3. Let others shine. Sure, you can take credit when it’s warranted, but acknowledge others’ contributions. Try to even be more of a listener in meetings when you’re so used to speaking up—maybe others will be able to talk.
  4. Understand your colleague’s strengths and weaknesses. Don’t emphasize their weaknesses, but instead help them out (without being too obvious about it).
  5. A bigger team doesn’t mean things get done quicker just because more hands are available. There’s an optimal number of team members to execute a specific task, and you’ll know it once some people are just not essential. Give these people their time back.
  6. Trust that your colleagues will get their part done. That said, prepare for a backup plan in case they don’t deliver.

Running organizations is something complex, and one article just can’t cover everything. That said, I found these six learnings to be valuable in my work, and they continue to work for me.

Talent Is Overrated; Execution Is Underappreciated

I hope these simple insights of very basic things in the workplace—communication, measuring, setting expectations, and working together—were of some value to you. And yes, these are things that you learn in school. The next time someone tells you, “Ay, college is useless” or “your education doesn’t define you,” remember these simple, basic things that make work better and easier.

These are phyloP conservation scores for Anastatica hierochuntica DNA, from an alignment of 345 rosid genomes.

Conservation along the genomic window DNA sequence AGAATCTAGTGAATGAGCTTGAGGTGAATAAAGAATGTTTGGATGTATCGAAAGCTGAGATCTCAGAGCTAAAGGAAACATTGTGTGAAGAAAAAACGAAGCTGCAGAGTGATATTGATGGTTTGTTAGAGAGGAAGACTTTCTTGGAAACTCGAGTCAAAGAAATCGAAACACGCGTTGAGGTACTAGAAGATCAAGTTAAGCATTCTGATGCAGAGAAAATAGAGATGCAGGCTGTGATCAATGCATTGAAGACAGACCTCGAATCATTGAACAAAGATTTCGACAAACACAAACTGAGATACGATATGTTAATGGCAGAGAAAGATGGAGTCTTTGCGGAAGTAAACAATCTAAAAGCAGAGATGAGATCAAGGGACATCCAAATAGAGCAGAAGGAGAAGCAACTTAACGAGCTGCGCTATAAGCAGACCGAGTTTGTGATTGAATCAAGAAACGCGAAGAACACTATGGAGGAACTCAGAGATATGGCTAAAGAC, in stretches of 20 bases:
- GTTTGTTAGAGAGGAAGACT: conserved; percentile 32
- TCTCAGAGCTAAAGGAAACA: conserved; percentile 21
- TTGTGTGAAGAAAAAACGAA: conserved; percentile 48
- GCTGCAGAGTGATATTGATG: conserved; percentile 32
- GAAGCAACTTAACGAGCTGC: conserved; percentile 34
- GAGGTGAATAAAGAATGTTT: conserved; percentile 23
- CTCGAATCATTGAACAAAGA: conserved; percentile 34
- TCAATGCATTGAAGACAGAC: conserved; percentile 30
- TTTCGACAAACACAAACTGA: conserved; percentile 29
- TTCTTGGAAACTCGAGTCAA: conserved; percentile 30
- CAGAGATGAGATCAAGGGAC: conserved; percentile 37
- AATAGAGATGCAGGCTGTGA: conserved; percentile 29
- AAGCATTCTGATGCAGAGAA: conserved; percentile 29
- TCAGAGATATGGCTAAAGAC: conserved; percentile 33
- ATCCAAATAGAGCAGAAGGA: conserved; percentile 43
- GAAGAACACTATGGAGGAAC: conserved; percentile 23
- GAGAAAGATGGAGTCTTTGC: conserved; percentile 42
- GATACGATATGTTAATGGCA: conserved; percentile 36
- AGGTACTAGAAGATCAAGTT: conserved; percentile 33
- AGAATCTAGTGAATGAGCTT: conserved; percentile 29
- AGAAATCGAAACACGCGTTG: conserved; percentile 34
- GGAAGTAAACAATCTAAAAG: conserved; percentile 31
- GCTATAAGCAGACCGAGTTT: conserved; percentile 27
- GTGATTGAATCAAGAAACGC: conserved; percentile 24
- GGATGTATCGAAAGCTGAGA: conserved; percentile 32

You don’t always have to be the best coder, best designer, or most talented speaker in your workplace. Sometimes, all you need to be is be very good at the most basic things. Talent is indeed overrated, and we put too much of a premium on A-players. Steve Jobs certainly could not tolerate B-players himself, but perhaps A-players were simply ones who delivered on their promises?

Execution is highly underappreciated in our society, and not just in workplaces. Knowing how to communicate well, how to measure things the right way, how to set expectations, and how to work well with others are things that you expect to see on LinkedIn Learning courses which some people dismiss as complete BS and buzzword bonanzas.

But these are basic actions. Everyone can learn them. Not everyone may be equipped with the charisma needed to be a chief marketing officer, nor the technical savvy to become a senior software engineer, nor the dedication to become an attending neurosurgeon. But guess how all of these people rose up the ranks?

Luck, maybe. And also opportunity. But also the very basic things.

This content is accurate and true to the best of the author’s knowledge and is not meant to substitute for formal and individualized advice from a qualified professional.